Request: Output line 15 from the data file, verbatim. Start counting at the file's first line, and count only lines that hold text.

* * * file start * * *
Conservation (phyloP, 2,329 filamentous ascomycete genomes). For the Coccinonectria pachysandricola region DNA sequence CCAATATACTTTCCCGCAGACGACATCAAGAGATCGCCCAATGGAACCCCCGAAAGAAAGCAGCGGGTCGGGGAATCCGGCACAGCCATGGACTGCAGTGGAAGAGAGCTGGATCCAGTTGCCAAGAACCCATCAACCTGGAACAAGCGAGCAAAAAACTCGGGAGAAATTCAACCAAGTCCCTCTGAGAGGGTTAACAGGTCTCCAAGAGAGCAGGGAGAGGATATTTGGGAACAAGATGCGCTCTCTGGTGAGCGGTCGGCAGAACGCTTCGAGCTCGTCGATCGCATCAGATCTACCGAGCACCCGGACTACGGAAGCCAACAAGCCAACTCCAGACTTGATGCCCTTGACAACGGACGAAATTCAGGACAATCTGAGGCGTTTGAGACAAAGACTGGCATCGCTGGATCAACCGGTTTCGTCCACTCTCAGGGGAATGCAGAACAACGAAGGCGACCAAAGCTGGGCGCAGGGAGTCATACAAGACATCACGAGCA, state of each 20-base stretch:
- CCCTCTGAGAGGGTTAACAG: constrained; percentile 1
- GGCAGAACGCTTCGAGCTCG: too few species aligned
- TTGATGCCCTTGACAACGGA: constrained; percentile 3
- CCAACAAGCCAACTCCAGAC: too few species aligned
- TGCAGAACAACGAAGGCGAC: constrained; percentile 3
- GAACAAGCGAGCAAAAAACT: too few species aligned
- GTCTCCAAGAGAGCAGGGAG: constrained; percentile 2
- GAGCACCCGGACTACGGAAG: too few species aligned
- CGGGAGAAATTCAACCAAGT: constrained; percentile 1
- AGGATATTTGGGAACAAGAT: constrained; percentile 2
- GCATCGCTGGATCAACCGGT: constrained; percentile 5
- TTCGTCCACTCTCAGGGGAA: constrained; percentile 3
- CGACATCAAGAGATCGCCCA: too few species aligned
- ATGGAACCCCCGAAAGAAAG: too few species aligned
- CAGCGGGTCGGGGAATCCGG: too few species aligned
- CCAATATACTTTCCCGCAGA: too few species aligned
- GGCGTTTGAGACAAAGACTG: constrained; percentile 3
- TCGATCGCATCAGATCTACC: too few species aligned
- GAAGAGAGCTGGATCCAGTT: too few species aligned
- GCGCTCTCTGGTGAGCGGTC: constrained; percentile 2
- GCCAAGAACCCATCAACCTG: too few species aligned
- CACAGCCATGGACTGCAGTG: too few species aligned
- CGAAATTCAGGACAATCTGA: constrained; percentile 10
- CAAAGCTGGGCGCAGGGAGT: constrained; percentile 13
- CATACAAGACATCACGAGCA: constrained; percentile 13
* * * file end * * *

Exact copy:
- ATGGAACCCCCGAAAGAAAG: too few species aligned